3. In desiring to excel, man loves himself, for to love oneself is the same as to desire some good for oneself. Consequently it amounts to the same whether we reckon pride or self-love as the beginning of every evil.
Objection: 1. It would seem that no other special sins, besides pride and avarice, should be called capital. Because "the head seems to be to an animal, what the root is to a plant," as stated in De Anima ii, text. 38: for the roots are like a mouth. If therefore covetousness is called the "root of all evils," it seems that it alone, and no other sin, should be called a capital vice.
2. Further, the head bears a certain relation of order to the other members, in so far as sensation and movement follow from the head. But sin implies privation of order. Therefore sin has not the character of head: so that no sins should be called capital.
3. Further, capital crimes are those which receive capital punishment. But every kind of sin comprises some that are punished thus. Therefore the capital sins are not certain specific sins.
On the contrary Gregory (Moral. xxxi, 17) enumerates certain special vices under the name of capital.
I answer that The word capital is derived from "caput" [a head]. Now the head, properly speaking, is that part of an animal's body, which is the principle and director of the whole animal. Hence, metaphorically speaking, every principle is called a head, and even men who direct and govern others are called heads. Accordingly a capital vice is so called, in the first place, from "head" taken in the proper sense, and thus the name "capital" is given to a sin for which capital punishment is inflicted. It is not in this sense that we are now speaking of capital sins, but in another sense, in which the term "capital" is derived from head, taken metaphorically for a principle or director of others. In this way a capital vice is one from which other vices arise, chiefly by being their final cause, which origin is formal, as stated above (Question , Article ). Wherefore a capital vice is not only the principle of others, but is also their director and, in a way, their leader: because the art or habit, to which the end belongs, is always the principle and the commander in matters concerning the means. Hence Gregory (Moral. xxxi, 17) compares these capital vices to the "leaders of an army."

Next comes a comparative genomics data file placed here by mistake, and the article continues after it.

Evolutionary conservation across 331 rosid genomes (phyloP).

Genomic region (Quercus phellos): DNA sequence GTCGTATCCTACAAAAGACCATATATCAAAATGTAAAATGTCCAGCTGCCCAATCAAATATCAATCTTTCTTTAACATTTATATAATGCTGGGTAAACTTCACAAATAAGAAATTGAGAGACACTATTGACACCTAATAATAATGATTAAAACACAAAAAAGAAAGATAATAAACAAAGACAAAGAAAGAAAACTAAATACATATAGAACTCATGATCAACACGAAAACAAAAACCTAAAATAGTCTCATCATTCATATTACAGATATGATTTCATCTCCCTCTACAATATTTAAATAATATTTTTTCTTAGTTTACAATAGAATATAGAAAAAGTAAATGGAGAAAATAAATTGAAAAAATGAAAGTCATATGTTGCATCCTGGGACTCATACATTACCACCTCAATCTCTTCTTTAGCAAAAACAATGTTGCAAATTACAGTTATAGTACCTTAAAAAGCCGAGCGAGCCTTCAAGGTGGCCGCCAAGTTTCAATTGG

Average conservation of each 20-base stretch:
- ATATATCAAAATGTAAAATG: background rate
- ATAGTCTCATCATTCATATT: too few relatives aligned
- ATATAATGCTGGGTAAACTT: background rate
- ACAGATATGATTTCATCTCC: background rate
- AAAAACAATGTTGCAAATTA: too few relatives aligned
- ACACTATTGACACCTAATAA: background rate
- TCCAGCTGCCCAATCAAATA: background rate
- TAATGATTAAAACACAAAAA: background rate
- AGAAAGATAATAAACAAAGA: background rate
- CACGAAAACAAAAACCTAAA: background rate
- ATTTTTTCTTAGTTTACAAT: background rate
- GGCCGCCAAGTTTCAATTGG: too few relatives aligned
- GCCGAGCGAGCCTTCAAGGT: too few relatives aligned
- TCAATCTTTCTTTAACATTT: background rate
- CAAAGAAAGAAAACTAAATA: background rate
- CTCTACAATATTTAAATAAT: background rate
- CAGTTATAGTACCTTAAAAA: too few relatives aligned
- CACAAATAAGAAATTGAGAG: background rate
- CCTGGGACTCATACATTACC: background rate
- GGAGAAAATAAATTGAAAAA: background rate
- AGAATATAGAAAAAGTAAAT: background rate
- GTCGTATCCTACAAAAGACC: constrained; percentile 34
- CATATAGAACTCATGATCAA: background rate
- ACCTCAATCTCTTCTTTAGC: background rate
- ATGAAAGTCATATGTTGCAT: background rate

Reply to Objection: 1. The term "capital" is taken from "caput" and applied to something connected with, or partaking of the head, as having some property thereof, but not as being the head taken literally. And therefore the capital vices are not only those which have the character of primary origin, as covetousness which is called the "root," and pride which is called the beginning, but also those which have the character of proximate origin in respect of several sins.
2. Sin lacks order in so far as it turns away from God, for in this respect it is an evil, and evil, according to Augustine (De Natura Boni iv), is "the privation of mode, species and order." But in so far as sin implies a turning to something, it regards some good: wherefore, in this respect, there can be order in sin.
3. This objection considers capital sin as so called from the punishment it deserves, in which sense we are not taking it here.